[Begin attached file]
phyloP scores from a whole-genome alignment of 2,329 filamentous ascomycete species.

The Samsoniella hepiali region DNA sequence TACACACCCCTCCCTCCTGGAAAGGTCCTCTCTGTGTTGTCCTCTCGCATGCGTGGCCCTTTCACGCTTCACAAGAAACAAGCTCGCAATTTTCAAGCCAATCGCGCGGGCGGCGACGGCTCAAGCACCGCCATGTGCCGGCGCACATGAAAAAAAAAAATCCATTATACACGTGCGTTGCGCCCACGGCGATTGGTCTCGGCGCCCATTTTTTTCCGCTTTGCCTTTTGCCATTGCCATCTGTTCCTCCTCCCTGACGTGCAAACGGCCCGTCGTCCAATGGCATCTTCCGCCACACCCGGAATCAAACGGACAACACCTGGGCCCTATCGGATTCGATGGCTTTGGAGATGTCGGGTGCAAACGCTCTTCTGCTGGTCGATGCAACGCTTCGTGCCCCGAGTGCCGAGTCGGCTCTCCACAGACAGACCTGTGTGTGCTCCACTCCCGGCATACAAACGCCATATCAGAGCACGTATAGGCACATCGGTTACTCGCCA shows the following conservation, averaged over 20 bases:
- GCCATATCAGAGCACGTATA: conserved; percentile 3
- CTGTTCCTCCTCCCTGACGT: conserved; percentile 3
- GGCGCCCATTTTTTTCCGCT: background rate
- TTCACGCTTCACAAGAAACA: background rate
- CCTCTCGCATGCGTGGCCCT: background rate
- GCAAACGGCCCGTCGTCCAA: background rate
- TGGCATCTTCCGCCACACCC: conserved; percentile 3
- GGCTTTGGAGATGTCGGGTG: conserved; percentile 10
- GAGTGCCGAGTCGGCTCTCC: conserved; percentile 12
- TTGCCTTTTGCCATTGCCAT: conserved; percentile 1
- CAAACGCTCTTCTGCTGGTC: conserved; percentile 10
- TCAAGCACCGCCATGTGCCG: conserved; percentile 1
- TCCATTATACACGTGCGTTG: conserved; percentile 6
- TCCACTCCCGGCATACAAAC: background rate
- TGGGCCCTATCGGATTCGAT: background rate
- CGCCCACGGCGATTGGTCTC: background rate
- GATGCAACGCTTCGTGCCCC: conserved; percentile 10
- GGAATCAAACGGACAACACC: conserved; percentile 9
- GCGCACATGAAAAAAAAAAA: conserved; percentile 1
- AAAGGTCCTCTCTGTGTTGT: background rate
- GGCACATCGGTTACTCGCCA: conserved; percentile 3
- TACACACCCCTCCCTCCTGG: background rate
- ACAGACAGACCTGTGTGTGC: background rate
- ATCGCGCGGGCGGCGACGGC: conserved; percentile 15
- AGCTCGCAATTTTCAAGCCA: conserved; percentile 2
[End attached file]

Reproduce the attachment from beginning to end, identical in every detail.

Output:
phyloP scores from a whole-genome alignment of 2,329 filamentous ascomycete species.

The Samsoniella hepiali region DNA sequence TACACACCCCTCCCTCCTGGAAAGGTCCTCTCTGTGTTGTCCTCTCGCATGCGTGGCCCTTTCACGCTTCACAAGAAACAAGCTCGCAATTTTCAAGCCAATCGCGCGGGCGGCGACGGCTCAAGCACCGCCATGTGCCGGCGCACATGAAAAAAAAAAATCCATTATACACGTGCGTTGCGCCCACGGCGATTGGTCTCGGCGCCCATTTTTTTCCGCTTTGCCTTTTGCCATTGCCATCTGTTCCTCCTCCCTGACGTGCAAACGGCCCGTCGTCCAATGGCATCTTCCGCCACACCCGGAATCAAACGGACAACACCTGGGCCCTATCGGATTCGATGGCTTTGGAGATGTCGGGTGCAAACGCTCTTCTGCTGGTCGATGCAACGCTTCGTGCCCCGAGTGCCGAGTCGGCTCTCCACAGACAGACCTGTGTGTGCTCCACTCCCGGCATACAAACGCCATATCAGAGCACGTATAGGCACATCGGTTACTCGCCA shows the following conservation, averaged over 20 bases:
- GCCATATCAGAGCACGTATA: conserved; percentile 3
- CTGTTCCTCCTCCCTGACGT: conserved; percentile 3
- GGCGCCCATTTTTTTCCGCT: background rate
- TTCACGCTTCACAAGAAACA: background rate
- CCTCTCGCATGCGTGGCCCT: background rate
- GCAAACGGCCCGTCGTCCAA: background rate
- TGGCATCTTCCGCCACACCC: conserved; percentile 3
- GGCTTTGGAGATGTCGGGTG: conserved; percentile 10
- GAGTGCCGAGTCGGCTCTCC: conserved; percentile 12
- TTGCCTTTTGCCATTGCCAT: conserved; percentile 1
- CAAACGCTCTTCTGCTGGTC: conserved; percentile 10
- TCAAGCACCGCCATGTGCCG: conserved; percentile 1
- TCCATTATACACGTGCGTTG: conserved; percentile 6
- TCCACTCCCGGCATACAAAC: background rate
- TGGGCCCTATCGGATTCGAT: background rate
- CGCCCACGGCGATTGGTCTC: background rate
- GATGCAACGCTTCGTGCCCC: conserved; percentile 10
- GGAATCAAACGGACAACACC: conserved; percentile 9
- GCGCACATGAAAAAAAAAAA: conserved; percentile 1
- AAAGGTCCTCTCTGTGTTGT: background rate
- GGCACATCGGTTACTCGCCA: conserved; percentile 3
- TACACACCCCTCCCTCCTGG: background rate
- ACAGACAGACCTGTGTGTGC: background rate
- ATCGCGCGGGCGGCGACGGC: conserved; percentile 15
- AGCTCGCAATTTTCAAGCCA: conserved; percentile 2